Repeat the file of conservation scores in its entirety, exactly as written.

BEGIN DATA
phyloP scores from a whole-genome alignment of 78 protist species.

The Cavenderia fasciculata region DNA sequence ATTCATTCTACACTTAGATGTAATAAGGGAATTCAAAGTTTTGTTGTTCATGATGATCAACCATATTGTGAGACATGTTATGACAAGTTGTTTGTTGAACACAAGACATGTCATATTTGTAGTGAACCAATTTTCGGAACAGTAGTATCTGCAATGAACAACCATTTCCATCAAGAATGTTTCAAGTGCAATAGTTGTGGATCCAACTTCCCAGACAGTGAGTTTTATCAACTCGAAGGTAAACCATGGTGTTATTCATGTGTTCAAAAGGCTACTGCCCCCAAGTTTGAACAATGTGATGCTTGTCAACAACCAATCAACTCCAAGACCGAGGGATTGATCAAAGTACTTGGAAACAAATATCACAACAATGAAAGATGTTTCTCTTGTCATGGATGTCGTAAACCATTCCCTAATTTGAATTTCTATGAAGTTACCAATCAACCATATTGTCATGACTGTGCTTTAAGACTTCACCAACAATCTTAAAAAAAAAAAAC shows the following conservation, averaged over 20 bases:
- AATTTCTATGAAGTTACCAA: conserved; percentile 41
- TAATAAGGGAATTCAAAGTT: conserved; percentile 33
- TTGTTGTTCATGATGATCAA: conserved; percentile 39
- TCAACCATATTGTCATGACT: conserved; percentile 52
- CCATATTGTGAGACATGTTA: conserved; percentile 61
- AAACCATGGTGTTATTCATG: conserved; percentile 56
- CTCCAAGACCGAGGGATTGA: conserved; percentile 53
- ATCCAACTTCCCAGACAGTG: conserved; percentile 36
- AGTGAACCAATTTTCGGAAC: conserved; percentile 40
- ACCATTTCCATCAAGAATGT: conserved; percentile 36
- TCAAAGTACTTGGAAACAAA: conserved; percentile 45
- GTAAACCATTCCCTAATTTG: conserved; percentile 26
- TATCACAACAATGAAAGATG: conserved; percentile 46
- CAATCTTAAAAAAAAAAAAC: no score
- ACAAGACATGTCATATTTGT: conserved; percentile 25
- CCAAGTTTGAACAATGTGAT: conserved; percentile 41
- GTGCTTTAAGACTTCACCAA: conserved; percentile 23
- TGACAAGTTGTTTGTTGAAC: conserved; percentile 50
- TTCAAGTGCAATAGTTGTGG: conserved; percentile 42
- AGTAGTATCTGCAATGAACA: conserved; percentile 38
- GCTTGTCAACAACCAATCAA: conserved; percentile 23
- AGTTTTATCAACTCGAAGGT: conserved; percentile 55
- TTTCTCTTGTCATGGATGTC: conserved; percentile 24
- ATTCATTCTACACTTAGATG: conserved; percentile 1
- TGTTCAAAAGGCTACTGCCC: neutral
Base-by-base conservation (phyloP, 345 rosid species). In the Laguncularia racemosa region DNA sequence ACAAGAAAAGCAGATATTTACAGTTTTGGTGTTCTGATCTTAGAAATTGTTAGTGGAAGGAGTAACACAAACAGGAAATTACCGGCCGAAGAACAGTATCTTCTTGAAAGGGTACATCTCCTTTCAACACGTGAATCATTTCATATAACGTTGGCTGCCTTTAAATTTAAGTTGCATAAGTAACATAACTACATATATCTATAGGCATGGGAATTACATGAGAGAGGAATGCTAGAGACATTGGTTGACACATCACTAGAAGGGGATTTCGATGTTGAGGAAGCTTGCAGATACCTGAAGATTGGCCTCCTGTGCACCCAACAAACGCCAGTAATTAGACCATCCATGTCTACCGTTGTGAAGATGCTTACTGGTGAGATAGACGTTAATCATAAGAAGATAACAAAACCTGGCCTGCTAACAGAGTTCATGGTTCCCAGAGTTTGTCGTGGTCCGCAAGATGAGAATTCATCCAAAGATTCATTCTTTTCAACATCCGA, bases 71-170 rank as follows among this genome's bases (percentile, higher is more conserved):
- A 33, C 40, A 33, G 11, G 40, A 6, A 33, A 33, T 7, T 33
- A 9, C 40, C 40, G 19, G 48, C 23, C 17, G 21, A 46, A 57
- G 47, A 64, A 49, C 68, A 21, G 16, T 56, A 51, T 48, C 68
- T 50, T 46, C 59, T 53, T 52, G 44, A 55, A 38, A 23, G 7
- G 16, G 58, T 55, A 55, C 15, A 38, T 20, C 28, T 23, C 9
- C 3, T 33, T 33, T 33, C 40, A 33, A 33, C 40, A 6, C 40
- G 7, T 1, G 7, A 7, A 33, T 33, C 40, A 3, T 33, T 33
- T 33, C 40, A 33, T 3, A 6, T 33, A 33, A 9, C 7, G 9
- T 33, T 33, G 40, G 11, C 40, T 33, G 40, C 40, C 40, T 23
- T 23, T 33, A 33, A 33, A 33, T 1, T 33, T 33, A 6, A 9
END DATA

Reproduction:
phyloP scores from a whole-genome alignment of 78 protist species.

The Cavenderia fasciculata region DNA sequence ATTCATTCTACACTTAGATGTAATAAGGGAATTCAAAGTTTTGTTGTTCATGATGATCAACCATATTGTGAGACATGTTATGACAAGTTGTTTGTTGAACACAAGACATGTCATATTTGTAGTGAACCAATTTTCGGAACAGTAGTATCTGCAATGAACAACCATTTCCATCAAGAATGTTTCAAGTGCAATAGTTGTGGATCCAACTTCCCAGACAGTGAGTTTTATCAACTCGAAGGTAAACCATGGTGTTATTCATGTGTTCAAAAGGCTACTGCCCCCAAGTTTGAACAATGTGATGCTTGTCAACAACCAATCAACTCCAAGACCGAGGGATTGATCAAAGTACTTGGAAACAAATATCACAACAATGAAAGATGTTTCTCTTGTCATGGATGTCGTAAACCATTCCCTAATTTGAATTTCTATGAAGTTACCAATCAACCATATTGTCATGACTGTGCTTTAAGACTTCACCAACAATCTTAAAAAAAAAAAAC shows the following conservation, averaged over 20 bases:
- AATTTCTATGAAGTTACCAA: conserved; percentile 41
- TAATAAGGGAATTCAAAGTT: conserved; percentile 33
- TTGTTGTTCATGATGATCAA: conserved; percentile 39
- TCAACCATATTGTCATGACT: conserved; percentile 52
- CCATATTGTGAGACATGTTA: conserved; percentile 61
- AAACCATGGTGTTATTCATG: conserved; percentile 56
- CTCCAAGACCGAGGGATTGA: conserved; percentile 53
- ATCCAACTTCCCAGACAGTG: conserved; percentile 36
- AGTGAACCAATTTTCGGAAC: conserved; percentile 40
- ACCATTTCCATCAAGAATGT: conserved; percentile 36
- TCAAAGTACTTGGAAACAAA: conserved; percentile 45
- GTAAACCATTCCCTAATTTG: conserved; percentile 26
- TATCACAACAATGAAAGATG: conserved; percentile 46
- CAATCTTAAAAAAAAAAAAC: no score
- ACAAGACATGTCATATTTGT: conserved; percentile 25
- CCAAGTTTGAACAATGTGAT: conserved; percentile 41
- GTGCTTTAAGACTTCACCAA: conserved; percentile 23
- TGACAAGTTGTTTGTTGAAC: conserved; percentile 50
- TTCAAGTGCAATAGTTGTGG: conserved; percentile 42
- AGTAGTATCTGCAATGAACA: conserved; percentile 38
- GCTTGTCAACAACCAATCAA: conserved; percentile 23
- AGTTTTATCAACTCGAAGGT: conserved; percentile 55
- TTTCTCTTGTCATGGATGTC: conserved; percentile 24
- ATTCATTCTACACTTAGATG: conserved; percentile 1
- TGTTCAAAAGGCTACTGCCC: neutral
Base-by-base conservation (phyloP, 345 rosid species). In the Laguncularia racemosa region DNA sequence ACAAGAAAAGCAGATATTTACAGTTTTGGTGTTCTGATCTTAGAAATTGTTAGTGGAAGGAGTAACACAAACAGGAAATTACCGGCCGAAGAACAGTATCTTCTTGAAAGGGTACATCTCCTTTCAACACGTGAATCATTTCATATAACGTTGGCTGCCTTTAAATTTAAGTTGCATAAGTAACATAACTACATATATCTATAGGCATGGGAATTACATGAGAGAGGAATGCTAGAGACATTGGTTGACACATCACTAGAAGGGGATTTCGATGTTGAGGAAGCTTGCAGATACCTGAAGATTGGCCTCCTGTGCACCCAACAAACGCCAGTAATTAGACCATCCATGTCTACCGTTGTGAAGATGCTTACTGGTGAGATAGACGTTAATCATAAGAAGATAACAAAACCTGGCCTGCTAACAGAGTTCATGGTTCCCAGAGTTTGTCGTGGTCCGCAAGATGAGAATTCATCCAAAGATTCATTCTTTTCAACATCCGA, bases 71-170 rank as follows among this genome's bases (percentile, higher is more conserved):
- A 33, C 40, A 33, G 11, G 40, A 6, A 33, A 33, T 7, T 33
- A 9, C 40, C 40, G 19, G 48, C 23, C 17, G 21, A 46, A 57
- G 47, A 64, A 49, C 68, A 21, G 16, T 56, A 51, T 48, C 68
- T 50, T 46, C 59, T 53, T 52, G 44, A 55, A 38, A 23, G 7
- G 16, G 58, T 55, A 55, C 15, A 38, T 20, C 28, T 23, C 9
- C 3, T 33, T 33, T 33, C 40, A 33, A 33, C 40, A 6, C 40
- G 7, T 1, G 7, A 7, A 33, T 33, C 40, A 3, T 33, T 33
- T 33, C 40, A 33, T 3, A 6, T 33, A 33, A 9, C 7, G 9
- T 33, T 33, G 40, G 11, C 40, T 33, G 40, C 40, C 40, T 23
- T 23, T 33, A 33, A 33, A 33, T 1, T 33, T 33, A 6, A 9